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Israeli government absent from London spyware conference and pledge

Officials from the Israeli government are not attending a conference in London this week focused on tackling the abuses of spyware, despite the country’s significant share of the export market, according to a list of attendees seen by Recorded Future News.

Jointly hosted by the United Kingdom and France, the Lancaster House cyber conference intends to address “the proliferation of commercial cyber intrusion tools” by launching an initiative called the Pall Mall Process in which the attendees will commit to taking joint-action on the issue.

Despite intending the conference to be an opportunity to engage with multiple stakeholders with the aim of increasing transparency and accountability over the approach to cyber intrusion tools, British government representatives told Recorded Future News that the events on Tuesday and Wednesday are closed to the media.

The government announced that more than 35 states and international organizations are in attendance, alongside civil society organizations, technology companies, and businesses that were described as vendors of cyber intrusion tools.

But the list of attendees obtained by Recorded Future News shows that these vendors — including NCC Group, YesWeHack, and Thales — do not provide the controversial services that the conference is targeting.

The conference follows a joint statement issued last year by the governments of Australia, Canada, Costa Rica, Denmark, France, New Zealand, Norway, Sweden, Switzerland, the U.K. and the U.S., calling for actions to tackle cyber proliferation.

While the list shows a greater number of states engaging with the Pall Mall Process than previously signed the joint statement, it also reveals notable absences from the conference; particularly from Israel, Austria, Egypt and North Macedonia — countries which host spyware vendors that have been implicated in human rights abuses.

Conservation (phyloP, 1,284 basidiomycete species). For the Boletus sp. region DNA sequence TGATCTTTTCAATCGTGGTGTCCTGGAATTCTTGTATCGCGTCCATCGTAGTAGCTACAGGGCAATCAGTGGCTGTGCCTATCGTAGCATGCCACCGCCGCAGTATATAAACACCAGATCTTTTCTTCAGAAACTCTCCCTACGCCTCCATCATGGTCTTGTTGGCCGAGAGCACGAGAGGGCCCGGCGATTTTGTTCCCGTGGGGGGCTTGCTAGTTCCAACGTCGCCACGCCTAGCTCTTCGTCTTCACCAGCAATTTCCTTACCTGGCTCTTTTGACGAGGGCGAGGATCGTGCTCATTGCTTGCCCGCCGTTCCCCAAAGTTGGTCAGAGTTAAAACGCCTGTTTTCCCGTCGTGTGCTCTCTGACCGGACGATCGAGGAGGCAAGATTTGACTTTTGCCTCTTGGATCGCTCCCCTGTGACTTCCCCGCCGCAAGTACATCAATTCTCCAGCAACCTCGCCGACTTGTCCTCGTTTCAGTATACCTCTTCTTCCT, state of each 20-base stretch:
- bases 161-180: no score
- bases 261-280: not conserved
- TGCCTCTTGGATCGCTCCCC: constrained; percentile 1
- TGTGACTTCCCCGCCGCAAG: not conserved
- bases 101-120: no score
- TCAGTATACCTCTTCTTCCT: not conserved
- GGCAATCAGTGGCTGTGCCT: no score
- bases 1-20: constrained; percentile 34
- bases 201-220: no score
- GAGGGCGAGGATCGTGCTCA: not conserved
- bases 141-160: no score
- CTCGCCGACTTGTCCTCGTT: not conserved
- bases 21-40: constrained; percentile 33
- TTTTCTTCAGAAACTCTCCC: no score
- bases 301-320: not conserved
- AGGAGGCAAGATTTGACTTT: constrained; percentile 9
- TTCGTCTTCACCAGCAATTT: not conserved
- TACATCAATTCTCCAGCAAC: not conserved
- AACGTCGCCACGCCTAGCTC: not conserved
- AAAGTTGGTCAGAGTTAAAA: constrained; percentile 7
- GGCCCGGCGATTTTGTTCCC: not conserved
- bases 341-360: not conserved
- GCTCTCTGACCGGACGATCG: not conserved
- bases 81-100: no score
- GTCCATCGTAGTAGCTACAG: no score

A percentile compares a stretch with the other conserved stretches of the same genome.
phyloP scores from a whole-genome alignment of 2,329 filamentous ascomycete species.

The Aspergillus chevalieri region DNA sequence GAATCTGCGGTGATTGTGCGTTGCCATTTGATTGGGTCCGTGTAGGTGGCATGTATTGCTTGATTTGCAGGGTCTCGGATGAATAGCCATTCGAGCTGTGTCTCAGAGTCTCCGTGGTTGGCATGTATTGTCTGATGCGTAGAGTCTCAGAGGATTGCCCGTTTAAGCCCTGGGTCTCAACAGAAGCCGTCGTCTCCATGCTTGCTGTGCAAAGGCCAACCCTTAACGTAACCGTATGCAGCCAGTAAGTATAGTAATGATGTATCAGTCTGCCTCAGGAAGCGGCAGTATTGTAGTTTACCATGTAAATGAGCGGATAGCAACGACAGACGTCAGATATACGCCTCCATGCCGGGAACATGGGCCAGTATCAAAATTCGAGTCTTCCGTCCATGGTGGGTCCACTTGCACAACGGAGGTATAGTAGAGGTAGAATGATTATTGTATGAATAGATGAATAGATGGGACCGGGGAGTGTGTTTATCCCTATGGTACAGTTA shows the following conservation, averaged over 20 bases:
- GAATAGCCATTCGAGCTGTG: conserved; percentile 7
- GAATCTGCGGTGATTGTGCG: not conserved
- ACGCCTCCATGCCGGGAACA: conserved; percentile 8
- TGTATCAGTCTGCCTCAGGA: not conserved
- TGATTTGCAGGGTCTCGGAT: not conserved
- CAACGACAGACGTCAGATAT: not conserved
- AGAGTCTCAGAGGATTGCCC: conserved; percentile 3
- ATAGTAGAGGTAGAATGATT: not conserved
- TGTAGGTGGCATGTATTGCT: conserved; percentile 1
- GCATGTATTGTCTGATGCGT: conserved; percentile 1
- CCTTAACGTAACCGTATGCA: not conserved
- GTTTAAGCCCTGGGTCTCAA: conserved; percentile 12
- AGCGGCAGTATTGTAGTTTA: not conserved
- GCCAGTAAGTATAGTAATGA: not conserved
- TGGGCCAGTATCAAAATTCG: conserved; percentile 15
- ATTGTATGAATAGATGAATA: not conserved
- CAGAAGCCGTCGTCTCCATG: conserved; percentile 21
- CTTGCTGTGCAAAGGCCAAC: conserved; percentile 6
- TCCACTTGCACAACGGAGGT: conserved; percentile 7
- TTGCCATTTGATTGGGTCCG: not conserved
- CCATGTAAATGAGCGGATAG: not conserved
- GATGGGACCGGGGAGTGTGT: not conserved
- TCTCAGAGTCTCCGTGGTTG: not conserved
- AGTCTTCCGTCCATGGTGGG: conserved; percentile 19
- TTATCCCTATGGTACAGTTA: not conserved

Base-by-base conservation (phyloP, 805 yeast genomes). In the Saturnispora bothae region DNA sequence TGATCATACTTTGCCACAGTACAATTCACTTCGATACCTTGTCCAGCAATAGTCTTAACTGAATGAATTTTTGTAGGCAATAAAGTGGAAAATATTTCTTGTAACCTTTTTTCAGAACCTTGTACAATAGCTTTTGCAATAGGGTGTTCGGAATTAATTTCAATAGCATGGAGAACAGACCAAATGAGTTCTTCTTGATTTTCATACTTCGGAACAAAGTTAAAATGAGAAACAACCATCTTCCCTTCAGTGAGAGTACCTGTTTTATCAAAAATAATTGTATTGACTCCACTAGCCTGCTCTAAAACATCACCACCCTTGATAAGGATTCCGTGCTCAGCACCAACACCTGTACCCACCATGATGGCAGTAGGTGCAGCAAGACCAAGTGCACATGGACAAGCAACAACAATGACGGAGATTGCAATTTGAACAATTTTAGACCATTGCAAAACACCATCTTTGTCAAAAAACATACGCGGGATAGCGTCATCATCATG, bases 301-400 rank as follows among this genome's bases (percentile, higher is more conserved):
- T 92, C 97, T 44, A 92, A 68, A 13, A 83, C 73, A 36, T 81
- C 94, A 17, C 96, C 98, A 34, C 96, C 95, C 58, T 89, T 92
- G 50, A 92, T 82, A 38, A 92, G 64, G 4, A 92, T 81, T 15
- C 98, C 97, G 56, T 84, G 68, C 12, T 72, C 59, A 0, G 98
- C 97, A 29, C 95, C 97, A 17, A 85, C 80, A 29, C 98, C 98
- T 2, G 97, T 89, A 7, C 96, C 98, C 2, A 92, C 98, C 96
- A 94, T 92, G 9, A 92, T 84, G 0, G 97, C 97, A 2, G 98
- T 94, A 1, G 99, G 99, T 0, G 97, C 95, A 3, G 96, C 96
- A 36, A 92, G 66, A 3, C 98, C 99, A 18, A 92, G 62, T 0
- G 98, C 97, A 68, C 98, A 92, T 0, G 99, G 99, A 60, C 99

Dr. Joseph Devanny, a lecturer at the Department for War Studies at King’s College London, told Recorded Future News that the Pall Mall Process was “necessarily” building on the joint-statement.

“Everyone knows that no progress will be made on this issue by preaching within the group of like-minded states. But, although it is billed as a global, multistakeholder process, there are some notable absences from the list of attendees, so much remains to be done,” he added.

Israel’s absence is particularly significant. It accounts for two of the four companies that have been sanctioned by the U.S. for trafficking cyber tools that the U.S. assesses have enabled “transnational repression” by authoritarian governments.

But even among attendees, the pledge to tackling the spyware problem was not universally accepted. Another document seen by Recorded Future News reveals that only 24 of the 35 states and international organizations attending the conference signed the pledge acknowledging “the need for greater international action and multi-stakeholder consultation.”

Countries who attended but did not sign the pledge according to the document include Hungary, Mexico, Spain, and Thailand, all of which have been linked to significant spyware abuses.